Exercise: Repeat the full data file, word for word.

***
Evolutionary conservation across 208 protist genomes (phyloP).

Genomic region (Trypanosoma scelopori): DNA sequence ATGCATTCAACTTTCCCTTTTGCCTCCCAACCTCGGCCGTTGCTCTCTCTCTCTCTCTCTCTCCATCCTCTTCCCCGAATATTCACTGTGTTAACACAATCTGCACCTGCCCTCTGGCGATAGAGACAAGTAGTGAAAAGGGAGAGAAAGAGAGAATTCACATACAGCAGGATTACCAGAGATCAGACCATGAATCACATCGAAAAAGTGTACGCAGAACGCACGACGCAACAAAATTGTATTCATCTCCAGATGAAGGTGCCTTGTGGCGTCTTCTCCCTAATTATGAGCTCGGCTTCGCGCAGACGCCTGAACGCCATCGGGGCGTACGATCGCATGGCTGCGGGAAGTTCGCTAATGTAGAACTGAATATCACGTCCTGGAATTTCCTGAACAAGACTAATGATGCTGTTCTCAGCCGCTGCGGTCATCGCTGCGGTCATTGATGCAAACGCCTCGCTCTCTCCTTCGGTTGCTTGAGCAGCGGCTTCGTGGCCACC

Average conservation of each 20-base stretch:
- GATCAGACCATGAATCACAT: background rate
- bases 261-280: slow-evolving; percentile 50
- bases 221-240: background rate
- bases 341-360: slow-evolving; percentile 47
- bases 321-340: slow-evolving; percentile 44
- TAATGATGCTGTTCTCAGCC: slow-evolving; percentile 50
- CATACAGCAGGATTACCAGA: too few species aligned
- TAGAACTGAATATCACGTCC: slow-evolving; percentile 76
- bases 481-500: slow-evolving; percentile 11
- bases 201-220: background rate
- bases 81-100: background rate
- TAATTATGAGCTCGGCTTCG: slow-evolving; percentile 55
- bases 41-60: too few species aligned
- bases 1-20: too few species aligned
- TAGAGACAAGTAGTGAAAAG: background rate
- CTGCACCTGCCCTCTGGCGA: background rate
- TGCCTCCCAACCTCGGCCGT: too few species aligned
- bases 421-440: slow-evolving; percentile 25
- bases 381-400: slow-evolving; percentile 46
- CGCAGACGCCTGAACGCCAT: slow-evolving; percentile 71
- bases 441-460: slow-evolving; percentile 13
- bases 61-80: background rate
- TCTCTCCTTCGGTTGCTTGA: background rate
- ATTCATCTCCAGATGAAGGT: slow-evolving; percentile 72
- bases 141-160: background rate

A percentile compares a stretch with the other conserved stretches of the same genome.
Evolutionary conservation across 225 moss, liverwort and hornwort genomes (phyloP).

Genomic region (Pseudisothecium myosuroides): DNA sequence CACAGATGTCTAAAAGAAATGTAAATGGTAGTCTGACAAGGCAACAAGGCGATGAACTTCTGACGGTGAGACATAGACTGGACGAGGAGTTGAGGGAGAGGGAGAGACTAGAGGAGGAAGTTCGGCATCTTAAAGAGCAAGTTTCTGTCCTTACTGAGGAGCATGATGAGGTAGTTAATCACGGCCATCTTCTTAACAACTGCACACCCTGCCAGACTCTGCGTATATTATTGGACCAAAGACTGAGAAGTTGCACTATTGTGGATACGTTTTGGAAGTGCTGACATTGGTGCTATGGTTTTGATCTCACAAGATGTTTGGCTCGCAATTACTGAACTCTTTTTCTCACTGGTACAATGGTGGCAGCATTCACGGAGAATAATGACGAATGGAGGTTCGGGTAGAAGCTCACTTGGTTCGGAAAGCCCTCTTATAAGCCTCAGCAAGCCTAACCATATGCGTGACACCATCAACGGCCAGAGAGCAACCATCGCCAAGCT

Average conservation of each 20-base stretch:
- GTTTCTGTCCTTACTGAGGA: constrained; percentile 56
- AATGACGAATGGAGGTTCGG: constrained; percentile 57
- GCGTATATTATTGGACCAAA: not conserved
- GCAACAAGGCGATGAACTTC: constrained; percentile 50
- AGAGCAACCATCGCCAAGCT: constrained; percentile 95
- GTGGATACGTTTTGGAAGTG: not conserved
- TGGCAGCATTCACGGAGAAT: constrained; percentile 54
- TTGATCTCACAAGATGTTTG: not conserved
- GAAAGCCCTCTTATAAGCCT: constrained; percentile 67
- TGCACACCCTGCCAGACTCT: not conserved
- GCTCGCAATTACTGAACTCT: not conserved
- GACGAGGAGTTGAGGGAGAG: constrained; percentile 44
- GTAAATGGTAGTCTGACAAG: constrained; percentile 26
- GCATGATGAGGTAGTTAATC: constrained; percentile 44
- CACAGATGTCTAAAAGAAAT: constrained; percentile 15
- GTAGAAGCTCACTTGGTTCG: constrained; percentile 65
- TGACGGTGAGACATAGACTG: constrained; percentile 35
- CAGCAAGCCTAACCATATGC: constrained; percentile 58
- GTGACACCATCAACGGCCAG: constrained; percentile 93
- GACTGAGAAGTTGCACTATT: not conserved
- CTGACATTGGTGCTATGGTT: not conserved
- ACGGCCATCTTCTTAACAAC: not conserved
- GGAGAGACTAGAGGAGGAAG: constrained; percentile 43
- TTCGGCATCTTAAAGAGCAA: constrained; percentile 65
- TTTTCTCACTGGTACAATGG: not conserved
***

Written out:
Evolutionary conservation across 208 protist genomes (phyloP).

Genomic region (Trypanosoma scelopori): DNA sequence ATGCATTCAACTTTCCCTTTTGCCTCCCAACCTCGGCCGTTGCTCTCTCTCTCTCTCTCTCTCCATCCTCTTCCCCGAATATTCACTGTGTTAACACAATCTGCACCTGCCCTCTGGCGATAGAGACAAGTAGTGAAAAGGGAGAGAAAGAGAGAATTCACATACAGCAGGATTACCAGAGATCAGACCATGAATCACATCGAAAAAGTGTACGCAGAACGCACGACGCAACAAAATTGTATTCATCTCCAGATGAAGGTGCCTTGTGGCGTCTTCTCCCTAATTATGAGCTCGGCTTCGCGCAGACGCCTGAACGCCATCGGGGCGTACGATCGCATGGCTGCGGGAAGTTCGCTAATGTAGAACTGAATATCACGTCCTGGAATTTCCTGAACAAGACTAATGATGCTGTTCTCAGCCGCTGCGGTCATCGCTGCGGTCATTGATGCAAACGCCTCGCTCTCTCCTTCGGTTGCTTGAGCAGCGGCTTCGTGGCCACC

Average conservation of each 20-base stretch:
- GATCAGACCATGAATCACAT: background rate
- bases 261-280: slow-evolving; percentile 50
- bases 221-240: background rate
- bases 341-360: slow-evolving; percentile 47
- bases 321-340: slow-evolving; percentile 44
- TAATGATGCTGTTCTCAGCC: slow-evolving; percentile 50
- CATACAGCAGGATTACCAGA: too few species aligned
- TAGAACTGAATATCACGTCC: slow-evolving; percentile 76
- bases 481-500: slow-evolving; percentile 11
- bases 201-220: background rate
- bases 81-100: background rate
- TAATTATGAGCTCGGCTTCG: slow-evolving; percentile 55
- bases 41-60: too few species aligned
- bases 1-20: too few species aligned
- TAGAGACAAGTAGTGAAAAG: background rate
- CTGCACCTGCCCTCTGGCGA: background rate
- TGCCTCCCAACCTCGGCCGT: too few species aligned
- bases 421-440: slow-evolving; percentile 25
- bases 381-400: slow-evolving; percentile 46
- CGCAGACGCCTGAACGCCAT: slow-evolving; percentile 71
- bases 441-460: slow-evolving; percentile 13
- bases 61-80: background rate
- TCTCTCCTTCGGTTGCTTGA: background rate
- ATTCATCTCCAGATGAAGGT: slow-evolving; percentile 72
- bases 141-160: background rate

A percentile compares a stretch with the other conserved stretches of the same genome.
Evolutionary conservation across 225 moss, liverwort and hornwort genomes (phyloP).

Genomic region (Pseudisothecium myosuroides): DNA sequence CACAGATGTCTAAAAGAAATGTAAATGGTAGTCTGACAAGGCAACAAGGCGATGAACTTCTGACGGTGAGACATAGACTGGACGAGGAGTTGAGGGAGAGGGAGAGACTAGAGGAGGAAGTTCGGCATCTTAAAGAGCAAGTTTCTGTCCTTACTGAGGAGCATGATGAGGTAGTTAATCACGGCCATCTTCTTAACAACTGCACACCCTGCCAGACTCTGCGTATATTATTGGACCAAAGACTGAGAAGTTGCACTATTGTGGATACGTTTTGGAAGTGCTGACATTGGTGCTATGGTTTTGATCTCACAAGATGTTTGGCTCGCAATTACTGAACTCTTTTTCTCACTGGTACAATGGTGGCAGCATTCACGGAGAATAATGACGAATGGAGGTTCGGGTAGAAGCTCACTTGGTTCGGAAAGCCCTCTTATAAGCCTCAGCAAGCCTAACCATATGCGTGACACCATCAACGGCCAGAGAGCAACCATCGCCAAGCT

Average conservation of each 20-base stretch:
- GTTTCTGTCCTTACTGAGGA: constrained; percentile 56
- AATGACGAATGGAGGTTCGG: constrained; percentile 57
- GCGTATATTATTGGACCAAA: not conserved
- GCAACAAGGCGATGAACTTC: constrained; percentile 50
- AGAGCAACCATCGCCAAGCT: constrained; percentile 95
- GTGGATACGTTTTGGAAGTG: not conserved
- TGGCAGCATTCACGGAGAAT: constrained; percentile 54
- TTGATCTCACAAGATGTTTG: not conserved
- GAAAGCCCTCTTATAAGCCT: constrained; percentile 67
- TGCACACCCTGCCAGACTCT: not conserved
- GCTCGCAATTACTGAACTCT: not conserved
- GACGAGGAGTTGAGGGAGAG: constrained; percentile 44
- GTAAATGGTAGTCTGACAAG: constrained; percentile 26
- GCATGATGAGGTAGTTAATC: constrained; percentile 44
- CACAGATGTCTAAAAGAAAT: constrained; percentile 15
- GTAGAAGCTCACTTGGTTCG: constrained; percentile 65
- TGACGGTGAGACATAGACTG: constrained; percentile 35
- CAGCAAGCCTAACCATATGC: constrained; percentile 58
- GTGACACCATCAACGGCCAG: constrained; percentile 93
- GACTGAGAAGTTGCACTATT: not conserved
- CTGACATTGGTGCTATGGTT: not conserved
- ACGGCCATCTTCTTAACAAC: not conserved
- GGAGAGACTAGAGGAGGAAG: constrained; percentile 43
- TTCGGCATCTTAAAGAGCAA: constrained; percentile 65
- TTTTCTCACTGGTACAATGG: not conserved